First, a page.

Long road to justice
The Kherson regional branch of the Committee of Voters of Ukraine, together with clients from its Public Reception Centre Taisa Spas and Tamara Voina, are celebrating victory in the European Court of Human Rights.
This drawn-out case is fairly banal and familiar to many people in Ukraine. A business goes bankrupt or is deliberately made bankrupt by those with an interest in this, leaving huge debts, in the first instance, in wages due ordinary employees.
The factory is seemingly run into the ground, with no property and with no money to pay people – a painfully familiar tale. However the enterprise, a joint stock company, “Dnipro”, which people called “superconductors”, where Taisa Tymofiyvna and Tamara Volodymyrivna worked, was very affluent in its time. And even if production was suspended, there was easily enough property left to pay back the money owing in wages. Yet while the bankruptcy proceedings were continuing, the lathes, metal constructions, and massive rods with coloured metals and other assets were taken away in trucks. By the point of liquidation, there was nothing left and nothing therefore to pay off the debts with.
However, T. Voina and T. Spas were not sitting all that time doing nothing. They fought, went to court to ensure that they were not deprived of the money they had earned through honest work. They went through all conceivable court and state institutions, from those in Kherson to the very highest in Kyiv. They even wrote to the Ministry of Employment that the factorys property was being taken away, providing evidence to substantiate this. They had, for example, an inventory of the property prepared by the liquidation committee at the beginning, with this property later disappearing without trace.
And seemingly their efforts were not in vain – the local court handed down a ruling in favour of the employees and ordered the debt to be paid, 9 thousand UH to each person. However it transpired that it was not so easy, since they now had to get the Bailiff Service to execute the courts ruling. Unfortunately, they did not succeed in this. There were again numerous complaints, law suits to the Appeal Court, to the Economic Court, letters to the President, Ministers, Deputies and the Human Rights Ombudsperson. All in vain. The state had no concern for the problems of these ordinary women who needed to feed their families and raise their children. Why go on – the situation is familiar to most of our fellow citizens.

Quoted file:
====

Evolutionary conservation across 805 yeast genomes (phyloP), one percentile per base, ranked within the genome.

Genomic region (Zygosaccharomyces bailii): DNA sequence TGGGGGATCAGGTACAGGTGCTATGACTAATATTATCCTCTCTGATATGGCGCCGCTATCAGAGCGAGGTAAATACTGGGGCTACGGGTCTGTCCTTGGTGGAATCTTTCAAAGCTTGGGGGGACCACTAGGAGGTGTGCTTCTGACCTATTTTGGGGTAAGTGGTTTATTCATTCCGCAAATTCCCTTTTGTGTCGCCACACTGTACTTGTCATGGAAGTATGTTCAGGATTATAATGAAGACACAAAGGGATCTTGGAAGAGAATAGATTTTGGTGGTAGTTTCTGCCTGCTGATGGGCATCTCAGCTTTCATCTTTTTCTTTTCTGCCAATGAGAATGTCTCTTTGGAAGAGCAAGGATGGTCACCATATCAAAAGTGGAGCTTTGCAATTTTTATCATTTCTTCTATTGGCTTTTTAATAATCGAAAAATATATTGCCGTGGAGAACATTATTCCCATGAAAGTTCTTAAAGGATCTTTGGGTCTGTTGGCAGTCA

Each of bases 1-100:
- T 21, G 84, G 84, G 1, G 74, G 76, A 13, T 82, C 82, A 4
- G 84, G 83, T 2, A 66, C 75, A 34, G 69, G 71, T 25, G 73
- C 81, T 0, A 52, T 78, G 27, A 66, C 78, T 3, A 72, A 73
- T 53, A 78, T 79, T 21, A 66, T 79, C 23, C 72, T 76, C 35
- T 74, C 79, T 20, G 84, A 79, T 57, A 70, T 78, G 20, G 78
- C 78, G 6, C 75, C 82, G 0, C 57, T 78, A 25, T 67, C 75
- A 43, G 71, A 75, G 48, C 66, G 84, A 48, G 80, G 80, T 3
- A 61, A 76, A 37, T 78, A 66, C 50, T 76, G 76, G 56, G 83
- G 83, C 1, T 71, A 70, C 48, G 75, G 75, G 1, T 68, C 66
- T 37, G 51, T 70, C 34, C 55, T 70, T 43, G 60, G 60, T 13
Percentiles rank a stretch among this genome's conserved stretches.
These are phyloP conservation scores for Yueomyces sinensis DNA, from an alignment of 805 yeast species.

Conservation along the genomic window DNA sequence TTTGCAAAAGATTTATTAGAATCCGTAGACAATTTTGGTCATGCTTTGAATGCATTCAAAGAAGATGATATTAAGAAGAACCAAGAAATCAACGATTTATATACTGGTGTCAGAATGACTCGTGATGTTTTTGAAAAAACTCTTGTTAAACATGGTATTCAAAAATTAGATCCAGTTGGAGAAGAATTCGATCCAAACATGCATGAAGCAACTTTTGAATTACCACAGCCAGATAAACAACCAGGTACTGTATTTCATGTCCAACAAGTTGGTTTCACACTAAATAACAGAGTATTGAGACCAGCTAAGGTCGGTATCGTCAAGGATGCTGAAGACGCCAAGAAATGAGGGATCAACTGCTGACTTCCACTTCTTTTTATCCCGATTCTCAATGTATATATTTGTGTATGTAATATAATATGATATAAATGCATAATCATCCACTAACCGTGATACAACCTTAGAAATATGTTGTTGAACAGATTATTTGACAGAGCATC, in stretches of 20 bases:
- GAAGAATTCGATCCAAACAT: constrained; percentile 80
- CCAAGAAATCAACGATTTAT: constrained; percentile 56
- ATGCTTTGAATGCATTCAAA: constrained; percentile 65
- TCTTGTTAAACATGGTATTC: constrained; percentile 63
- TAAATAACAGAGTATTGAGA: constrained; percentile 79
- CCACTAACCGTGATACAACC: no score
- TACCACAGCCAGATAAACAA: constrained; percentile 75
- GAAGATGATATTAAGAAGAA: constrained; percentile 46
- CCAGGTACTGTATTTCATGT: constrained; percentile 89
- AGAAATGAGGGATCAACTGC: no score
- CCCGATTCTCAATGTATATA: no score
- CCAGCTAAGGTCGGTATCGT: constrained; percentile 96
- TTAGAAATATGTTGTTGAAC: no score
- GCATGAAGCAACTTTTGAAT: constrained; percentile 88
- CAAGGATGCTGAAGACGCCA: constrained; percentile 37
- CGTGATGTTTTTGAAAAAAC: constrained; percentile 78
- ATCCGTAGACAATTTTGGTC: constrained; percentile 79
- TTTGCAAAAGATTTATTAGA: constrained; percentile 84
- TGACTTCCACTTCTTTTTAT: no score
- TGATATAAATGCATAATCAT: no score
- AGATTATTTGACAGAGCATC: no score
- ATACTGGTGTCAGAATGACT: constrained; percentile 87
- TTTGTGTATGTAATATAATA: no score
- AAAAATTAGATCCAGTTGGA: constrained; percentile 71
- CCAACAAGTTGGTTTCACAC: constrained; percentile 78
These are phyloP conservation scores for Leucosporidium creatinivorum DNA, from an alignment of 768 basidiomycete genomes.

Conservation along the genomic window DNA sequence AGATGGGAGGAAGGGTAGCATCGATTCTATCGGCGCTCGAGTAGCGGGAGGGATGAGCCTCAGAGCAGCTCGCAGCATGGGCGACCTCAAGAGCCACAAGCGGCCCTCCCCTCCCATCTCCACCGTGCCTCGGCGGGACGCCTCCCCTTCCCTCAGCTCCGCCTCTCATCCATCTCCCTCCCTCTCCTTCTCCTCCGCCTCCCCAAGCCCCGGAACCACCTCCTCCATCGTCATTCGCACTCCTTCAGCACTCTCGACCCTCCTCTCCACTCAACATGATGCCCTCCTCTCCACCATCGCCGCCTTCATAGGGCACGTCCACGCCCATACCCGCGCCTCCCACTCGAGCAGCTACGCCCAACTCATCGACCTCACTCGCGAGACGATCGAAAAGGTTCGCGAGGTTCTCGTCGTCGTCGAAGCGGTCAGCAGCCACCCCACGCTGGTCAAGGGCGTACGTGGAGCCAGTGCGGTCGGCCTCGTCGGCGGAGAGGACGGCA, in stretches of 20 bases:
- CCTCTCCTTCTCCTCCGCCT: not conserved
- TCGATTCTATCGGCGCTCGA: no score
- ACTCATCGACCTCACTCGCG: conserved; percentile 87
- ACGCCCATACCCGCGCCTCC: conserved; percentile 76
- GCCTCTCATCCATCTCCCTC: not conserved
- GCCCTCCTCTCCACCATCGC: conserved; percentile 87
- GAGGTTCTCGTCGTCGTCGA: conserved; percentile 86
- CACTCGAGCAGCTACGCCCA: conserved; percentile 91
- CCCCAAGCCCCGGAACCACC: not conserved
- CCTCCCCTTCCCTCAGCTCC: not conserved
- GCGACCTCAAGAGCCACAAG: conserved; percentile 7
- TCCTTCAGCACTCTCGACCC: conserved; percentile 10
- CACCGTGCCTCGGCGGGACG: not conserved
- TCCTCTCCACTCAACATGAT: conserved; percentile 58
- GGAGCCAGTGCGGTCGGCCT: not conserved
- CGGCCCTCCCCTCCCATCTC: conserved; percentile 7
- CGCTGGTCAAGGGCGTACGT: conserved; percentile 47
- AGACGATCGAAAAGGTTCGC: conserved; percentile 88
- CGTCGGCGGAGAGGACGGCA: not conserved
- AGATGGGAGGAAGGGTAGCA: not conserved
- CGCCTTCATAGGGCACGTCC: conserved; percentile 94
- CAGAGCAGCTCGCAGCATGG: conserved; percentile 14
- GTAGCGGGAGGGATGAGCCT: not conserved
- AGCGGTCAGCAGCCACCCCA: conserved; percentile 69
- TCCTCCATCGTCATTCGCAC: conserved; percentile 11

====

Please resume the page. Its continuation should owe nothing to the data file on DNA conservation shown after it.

There was only one remaining hope, to seek justice abroad, in the European Court of Human Rights. It was then that Taisa Tymofiyvna and Tamara Volodymyrivna turned for help to the public reception centre of the Kherson regional branch of the Committee of Voters of Ukraine where they received consultation from the author of this article. Perhaps arrogance from lack of experience and an enormous desire to help gave me the impulse to undertake something quite unknown. It should be stressed that our clients were already highly experience in court wrangling and gave a lot of help in preparing the claim for the European Court. That was way back in December 2002. From when the claim was lodged over four years there was correspondence with Strasbourg, information about how the case was proceeding, about new circumstances. And then, when hope had almost faded of receiving a positive result, we received the good news, that in Case No. 5019/03, Spas and Voina v. Ukraine, judgment had been handed down on 7 December 2006 in favour of the applicants.
Justice triumphed! Yet its extremely frustrating that it was necessary to call in international arbiters to prove that a person must be paid for his or her work.
I would like to thank those committed women who proved to all of us that we must fight for our rights and never give in, regardless of the difficulties, but begrudging the time needed, and not losing hope. This is not just a victory for Tamara Spas and Taisa Voina, it is a victory for all who did not have the energy and patience to travel such a hard road to justice.